Teens take the lead in keeping intoxicated friends off the road
Bob, a high school senior who is well over six feet tall and weighs in at 200 -plus pounds, usually does pretty much as he pleases in any crowd. But after a party in a Skokie home the other night, his student friends decided he'd been drinking too much to drive home safely. Four of them, as he told it, simply ''jumped'' him and took his car keys. Slightly aghast at the intensity of the concern but facing little choice, he spent the night at the host's house.
That kind of up-front concern about fellow students who drink and drive is increasingly common these days at teen-age parties in this Chicago suburb. One major reason: establishment last year of an active chapter here at Niles North High School of Students Against Drunk Driving (SADD). The first such chapter in Illinois, it is now one of more than 30 in the state and 6,000 nationwide.
The operating theory is that greater awareness of the problem on the part of teen-agers and strong pressure from peers rather than adults to do more about it are key weapons in the nationwide grass-roots effort to stop the mix of drinking and driving.
That combination is the leading cause of death among teens. Studies show that 16- to 24-year-olds, though only 22 percent of all drivers, cause 44 percent of all nighttime alcohol-related crashes.
Martin Lev, an outgoing and athletic-looking senior at Niles North who is president of the SADD chapter there, says he has been somewhat surprised to see how receptive his fellow students are to trying to find ways to lessen the problem and act on it.
Instead of being shut out of more conversations and parties because of his involvement with SADD, he says he has found himself more popular and included in more parties than before.''I expected to be sheltered out and somewhat harassed but it hasn't happened. And even if people don't honor what I say, they respect it. Believe it or not, no one's laughing at SADD.''
Indeed, the SADD chapter at Niles North began with five officers but now includes more than 10 percent of the student body. ''We've got the greasers, the jocks, the preppies and at least one alcoholic,'' says David Schusteff, director of practical arts at the school and overseer of SADD activities there.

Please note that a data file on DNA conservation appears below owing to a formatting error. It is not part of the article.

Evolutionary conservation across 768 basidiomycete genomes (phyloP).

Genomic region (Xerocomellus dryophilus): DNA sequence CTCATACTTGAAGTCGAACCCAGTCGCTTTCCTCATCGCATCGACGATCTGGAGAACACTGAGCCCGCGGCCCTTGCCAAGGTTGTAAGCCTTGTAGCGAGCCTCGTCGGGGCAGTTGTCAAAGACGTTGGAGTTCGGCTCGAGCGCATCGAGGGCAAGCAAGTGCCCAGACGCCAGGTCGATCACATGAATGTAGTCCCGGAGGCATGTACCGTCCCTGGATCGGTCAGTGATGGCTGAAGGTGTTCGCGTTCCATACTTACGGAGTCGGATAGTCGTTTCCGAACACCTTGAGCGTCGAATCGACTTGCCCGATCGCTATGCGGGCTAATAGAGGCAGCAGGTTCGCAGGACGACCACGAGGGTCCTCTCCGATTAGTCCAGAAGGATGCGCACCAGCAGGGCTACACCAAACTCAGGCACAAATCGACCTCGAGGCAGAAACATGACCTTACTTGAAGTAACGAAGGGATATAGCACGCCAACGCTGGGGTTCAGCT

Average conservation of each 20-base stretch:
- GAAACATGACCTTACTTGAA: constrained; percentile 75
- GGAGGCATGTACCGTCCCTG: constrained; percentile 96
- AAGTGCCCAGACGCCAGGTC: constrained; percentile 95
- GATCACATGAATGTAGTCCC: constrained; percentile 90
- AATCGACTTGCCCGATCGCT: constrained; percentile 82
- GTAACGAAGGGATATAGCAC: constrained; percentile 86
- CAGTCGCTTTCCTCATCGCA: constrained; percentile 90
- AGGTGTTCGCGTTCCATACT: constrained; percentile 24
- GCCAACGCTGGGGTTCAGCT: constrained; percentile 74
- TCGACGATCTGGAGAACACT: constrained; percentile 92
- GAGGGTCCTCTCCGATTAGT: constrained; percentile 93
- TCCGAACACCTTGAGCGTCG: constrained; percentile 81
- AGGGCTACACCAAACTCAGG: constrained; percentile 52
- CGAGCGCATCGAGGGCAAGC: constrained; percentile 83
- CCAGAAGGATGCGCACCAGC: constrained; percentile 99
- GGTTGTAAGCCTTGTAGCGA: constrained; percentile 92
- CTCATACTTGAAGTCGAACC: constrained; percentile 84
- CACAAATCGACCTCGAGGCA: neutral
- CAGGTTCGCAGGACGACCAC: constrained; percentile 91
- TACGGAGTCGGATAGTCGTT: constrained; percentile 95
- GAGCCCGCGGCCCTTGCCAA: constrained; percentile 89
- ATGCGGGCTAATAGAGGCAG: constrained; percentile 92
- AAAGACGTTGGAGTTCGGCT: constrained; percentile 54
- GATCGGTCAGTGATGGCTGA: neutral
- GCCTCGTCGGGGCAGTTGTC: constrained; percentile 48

Chapter activities range from hearing visiting speakers and having informal chats in the cafeteria with other students to an organized program of monitoring alcohol-related traffic cases in a nearby court. Some 44 trained students take turns in teams, accompanied by a parent for transport and supervision, sitting in on the cases and keeping careful statistical records.
''When you do that and hear the graphic details, you're not an outsider anymore - you're actually in the case,'' says Marty, who insists he has been interested in traffic safety since he was a small boy and intends to head into traffic management - perhaps followed by a US Senate run - as a career.
In Marty's view, SADD's very existence has had a major impact on the student body. Most notably, he says, the attitude at parties has changed. Students often now routinely stay overnight and drive home the next day or decide in advance who won't drink and will drive the others home.
''There's always a choice,'' insists Mr. Schusteff, who happens to live near a busy highway in another suburb which makes the newspapers consistently for the high number of drunk driving accidents there. ''You can walk, take a cab, or stay where you are. The only wrong choice is driving.''
And increased concern about the well-publicized problem has given an easy way out to students who drink only because their friends do.
''More people are saying, 'No' - that they don't want to drink,''says Marty.
''As SADD members they can be the ride home,'' Mr. Schusteragrees.
Many members of SADD also sign contracts with their parents, agreeing that neither party will drive after drinking or ride with others who have been drinking. Under it, a son or daughter who has been drinking or would otherwise ride with someone else who has is free to request safe transportation home with no questions asked until later.
The legal drinking age in Illinois, as in 19 other states now, is 21. Thus much of the pervasive drinking that goes on among high school students here - which Marty says may even have gone up recently in response to an effective and widespread crackdown on drugs at Niles North - is illegal.
Yet Marty, who says he occasionally drinks himself, stresses that he and other SADD members are making no moral judgment on whether or not students ought to drink. ''Preaching'' against it, in his view, would have little effect and could easily keep students from hearing SADD's main message: drinking and driving must never be mixed.